Genotyping

DNA was extracted from 200 μL of whole blood samples using a GeneMATRIX Quick Blood DNA Purification Kit (EURx, Poland). SNPs within the IL17A (rs2275913) and IL17F (rs763780, rs11465553, rs2397084) were genotyped using TaqMan genotyping assays from Life Technologies Genomic. Fluorescence data were captured using a 7500 FAST Real-Time PCR System (Applied Biosystems, USA).

Statistical analysis

Chi-square or Fisher exact tests were used to compare genotype and allele frequencies between the study groups and to analyze associations of clinical characteristics of RA patients with genotypes. Age at onset of RA was compared between genotype groups with Kruskal-Wallis test. Haploview 4.2 software was used for haplotype analysis, D’ and r2 calculation. P < 0.05 was considered statistically significant. The power of the study to detect an association of the analyzed SNPs with presence of RA was estimated using the PS program ver. 3.0.43. The study sample size was sufficient to detect with 80 % probability the true effect size of differences in allele frequencies between groups measured as odds ratio (OR) equal to 0.736 or 1.347 for rs2275913, 0.302 or 2.106 for rs763780, 0.435 or 1.822 for rs11465553 and 0.593 or 1.543 for rs2397084.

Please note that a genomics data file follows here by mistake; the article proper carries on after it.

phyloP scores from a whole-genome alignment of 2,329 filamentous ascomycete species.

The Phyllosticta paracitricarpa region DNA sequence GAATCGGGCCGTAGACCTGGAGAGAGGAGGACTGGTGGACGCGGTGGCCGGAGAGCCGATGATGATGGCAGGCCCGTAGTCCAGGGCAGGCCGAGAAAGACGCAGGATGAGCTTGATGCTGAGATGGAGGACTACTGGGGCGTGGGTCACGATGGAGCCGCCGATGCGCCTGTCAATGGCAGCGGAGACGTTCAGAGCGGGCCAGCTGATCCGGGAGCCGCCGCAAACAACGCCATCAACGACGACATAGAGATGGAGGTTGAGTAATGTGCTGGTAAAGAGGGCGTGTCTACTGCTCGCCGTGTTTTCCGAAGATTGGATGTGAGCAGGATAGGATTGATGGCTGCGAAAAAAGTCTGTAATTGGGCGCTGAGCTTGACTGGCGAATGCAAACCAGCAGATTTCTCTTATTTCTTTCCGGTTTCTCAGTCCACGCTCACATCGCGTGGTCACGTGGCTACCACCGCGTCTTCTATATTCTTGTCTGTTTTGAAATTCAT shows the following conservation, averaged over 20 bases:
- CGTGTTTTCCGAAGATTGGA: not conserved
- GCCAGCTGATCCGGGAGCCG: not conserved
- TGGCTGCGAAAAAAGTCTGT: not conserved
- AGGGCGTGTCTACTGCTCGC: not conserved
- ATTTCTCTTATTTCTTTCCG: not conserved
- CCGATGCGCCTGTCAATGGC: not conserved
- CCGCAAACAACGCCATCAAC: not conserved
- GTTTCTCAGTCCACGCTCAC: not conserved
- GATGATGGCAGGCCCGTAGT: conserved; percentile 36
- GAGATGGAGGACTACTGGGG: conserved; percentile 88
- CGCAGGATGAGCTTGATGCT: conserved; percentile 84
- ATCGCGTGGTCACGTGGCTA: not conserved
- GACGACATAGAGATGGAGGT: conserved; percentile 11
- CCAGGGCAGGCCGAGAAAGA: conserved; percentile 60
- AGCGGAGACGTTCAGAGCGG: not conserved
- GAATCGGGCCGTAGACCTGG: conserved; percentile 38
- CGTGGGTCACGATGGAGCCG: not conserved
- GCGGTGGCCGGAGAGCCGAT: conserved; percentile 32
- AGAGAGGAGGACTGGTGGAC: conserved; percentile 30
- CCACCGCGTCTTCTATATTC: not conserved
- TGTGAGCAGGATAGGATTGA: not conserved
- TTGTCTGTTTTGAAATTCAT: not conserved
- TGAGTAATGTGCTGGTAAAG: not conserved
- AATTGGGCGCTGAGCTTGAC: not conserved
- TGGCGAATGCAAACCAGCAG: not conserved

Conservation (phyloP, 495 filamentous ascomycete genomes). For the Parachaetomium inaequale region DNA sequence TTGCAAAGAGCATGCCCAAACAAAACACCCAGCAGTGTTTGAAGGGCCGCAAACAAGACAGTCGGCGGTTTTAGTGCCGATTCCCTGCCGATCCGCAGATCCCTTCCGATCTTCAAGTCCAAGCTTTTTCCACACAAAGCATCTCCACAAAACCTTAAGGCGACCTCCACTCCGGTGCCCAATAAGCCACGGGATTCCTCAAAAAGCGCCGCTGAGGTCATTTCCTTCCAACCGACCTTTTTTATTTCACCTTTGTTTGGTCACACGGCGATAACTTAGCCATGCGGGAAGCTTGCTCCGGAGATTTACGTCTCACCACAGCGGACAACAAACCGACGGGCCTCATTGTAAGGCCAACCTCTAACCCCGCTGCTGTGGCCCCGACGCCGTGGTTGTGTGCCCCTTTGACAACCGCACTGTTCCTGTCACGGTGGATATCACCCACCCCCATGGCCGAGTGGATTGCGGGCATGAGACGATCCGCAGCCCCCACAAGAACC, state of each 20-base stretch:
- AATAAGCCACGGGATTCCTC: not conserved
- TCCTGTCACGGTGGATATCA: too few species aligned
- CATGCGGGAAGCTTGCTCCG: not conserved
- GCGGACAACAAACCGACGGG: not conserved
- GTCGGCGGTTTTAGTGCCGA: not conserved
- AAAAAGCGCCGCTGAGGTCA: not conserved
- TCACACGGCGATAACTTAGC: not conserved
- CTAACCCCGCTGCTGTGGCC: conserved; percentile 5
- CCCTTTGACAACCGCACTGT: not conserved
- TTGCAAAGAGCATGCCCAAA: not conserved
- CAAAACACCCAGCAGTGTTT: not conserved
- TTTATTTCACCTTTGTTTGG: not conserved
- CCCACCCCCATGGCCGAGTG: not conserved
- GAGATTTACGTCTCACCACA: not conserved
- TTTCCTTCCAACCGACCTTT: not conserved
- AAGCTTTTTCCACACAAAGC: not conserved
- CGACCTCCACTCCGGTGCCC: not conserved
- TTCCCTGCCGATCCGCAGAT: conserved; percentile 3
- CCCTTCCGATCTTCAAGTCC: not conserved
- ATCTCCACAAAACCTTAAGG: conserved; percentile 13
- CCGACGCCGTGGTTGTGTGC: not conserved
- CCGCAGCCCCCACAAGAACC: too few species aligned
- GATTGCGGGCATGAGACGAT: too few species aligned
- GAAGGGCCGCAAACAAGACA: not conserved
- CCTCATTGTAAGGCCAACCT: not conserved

Results

The distribution of IL17A and IL17F genotypes and alleles

The distributions of IL17A and IL17F genotypes were in Hardy-Weinberg equilibrium (HWE) and are shown in Table 1. As shown in the Table 1 there were no significant differences in distribution of IL17A and IL17F genotypes and alleles between RA patients and control group.

Table 1 The distribution of IL17A and IL17F genotypes in RA patients and control group

The parameters of clinical course of RA

The associations between studied polymorphisms and clinical parameters of RA were analyzed. There were no significant associations between IL17A and IL17F genotypes and age of disease diagnosis, rheumatoid factor, erosive disease as well as extra-articular manifestations (Table 2).

Table 2 Analysis of IL17 genotypes in relation to age of disease diagnosis, presence of rheumatoid factor, erosive disease and extra-articular manifestations in RA patients

Haplotype analysis